If only it were true!

The reality for many entrepreneurs – especially those with an early stage business – is you’re the first to arrive in the morning and the last one out the door at night. If you take lunch at all, you may eat it at your desk while you keep working. You’re not out playing golf most afternoons. In fact, you’re doing well when you can squeeze in a little play time over the weekend.

Do you remember the BTO song, Takin’ Care of Business? They said that self-employed people “work hard at doing nothing all day. Obviously they had never spent time with a start-up entrepreneur!

It can be very stressful, particularly when you take on employees and have to meet payroll. You have fixed costs to cover every month. There are so many hats to wear, so many things to do, so much to keep up on. It’s easy to feel like you’re buried in work.

Not exactly the fairy tale we often think about.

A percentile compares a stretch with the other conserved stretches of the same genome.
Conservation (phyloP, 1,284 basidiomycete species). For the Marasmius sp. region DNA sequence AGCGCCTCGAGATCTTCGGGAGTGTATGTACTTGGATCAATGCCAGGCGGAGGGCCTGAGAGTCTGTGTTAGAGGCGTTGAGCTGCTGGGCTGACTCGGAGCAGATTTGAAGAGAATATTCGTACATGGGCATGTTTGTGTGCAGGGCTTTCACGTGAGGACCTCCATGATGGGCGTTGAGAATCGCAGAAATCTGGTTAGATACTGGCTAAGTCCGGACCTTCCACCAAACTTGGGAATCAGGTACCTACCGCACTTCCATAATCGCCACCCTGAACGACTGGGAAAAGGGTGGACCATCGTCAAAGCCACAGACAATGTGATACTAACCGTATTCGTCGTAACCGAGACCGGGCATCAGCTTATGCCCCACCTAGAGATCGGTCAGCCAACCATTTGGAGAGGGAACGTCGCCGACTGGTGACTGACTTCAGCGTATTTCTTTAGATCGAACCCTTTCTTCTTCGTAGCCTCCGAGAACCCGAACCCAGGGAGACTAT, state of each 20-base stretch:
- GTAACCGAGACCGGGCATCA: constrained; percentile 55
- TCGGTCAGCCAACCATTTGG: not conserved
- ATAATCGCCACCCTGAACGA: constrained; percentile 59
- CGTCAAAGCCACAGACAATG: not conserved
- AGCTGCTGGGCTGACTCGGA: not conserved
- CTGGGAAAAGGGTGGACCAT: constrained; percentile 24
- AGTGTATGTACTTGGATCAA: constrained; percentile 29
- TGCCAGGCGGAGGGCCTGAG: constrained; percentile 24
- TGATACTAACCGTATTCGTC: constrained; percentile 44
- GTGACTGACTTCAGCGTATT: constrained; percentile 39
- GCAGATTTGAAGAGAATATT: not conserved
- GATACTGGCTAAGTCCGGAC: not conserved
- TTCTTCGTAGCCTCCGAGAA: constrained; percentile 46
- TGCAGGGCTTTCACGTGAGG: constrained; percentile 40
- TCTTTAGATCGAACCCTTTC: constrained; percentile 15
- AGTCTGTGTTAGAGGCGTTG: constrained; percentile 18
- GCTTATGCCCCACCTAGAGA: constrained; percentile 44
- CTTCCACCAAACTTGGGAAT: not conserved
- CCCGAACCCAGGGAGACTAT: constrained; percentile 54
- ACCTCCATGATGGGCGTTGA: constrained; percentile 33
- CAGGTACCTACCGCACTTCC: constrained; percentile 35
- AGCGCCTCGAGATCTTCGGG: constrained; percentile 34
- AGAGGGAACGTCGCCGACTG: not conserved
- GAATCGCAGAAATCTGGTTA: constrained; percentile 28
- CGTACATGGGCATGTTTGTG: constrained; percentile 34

We’re purposefully painting a bleak picture. Owning your own business definitely has its upsides, but it isn’t for everyone. Some people are much happier keeping their day job.

However, we think there are synergies between the two. Here are six tips to become an entrepreneurial employee:

Select the right career

Bigg success is life on your own terms. It starts internally. Think about the three P’s – passions, preferences and proficiencies. We have a great personality test in The Bigg Success Store that will help you with this. It’s free!

Now you’re ready to look outside yourself. Entrepreneurs look at 2 C’s – customers and competitors. As an entrepreneurial employee, your customers are potential employers. Your competition is other people who do what you do. You’re looking for a mismatch – too many employers and too few potential hires.

Add value

Don’t settle for being average and ordinary. Set yourself apart from all the other potential hires by becoming an expert in your chosen field. Consistently deliver superior results and you’ll become invaluable.

Solve problems

Take on projects that no one else wants. Be positive. See solutions where others see only problems. If you solve problems, money will follow.

Work!

Entrepreneurs work long hours, especially in their early days. Entrepreneurial employees do the same. If you can’t work a little longer, work a little harder. Spend less time chatting and more time being productive.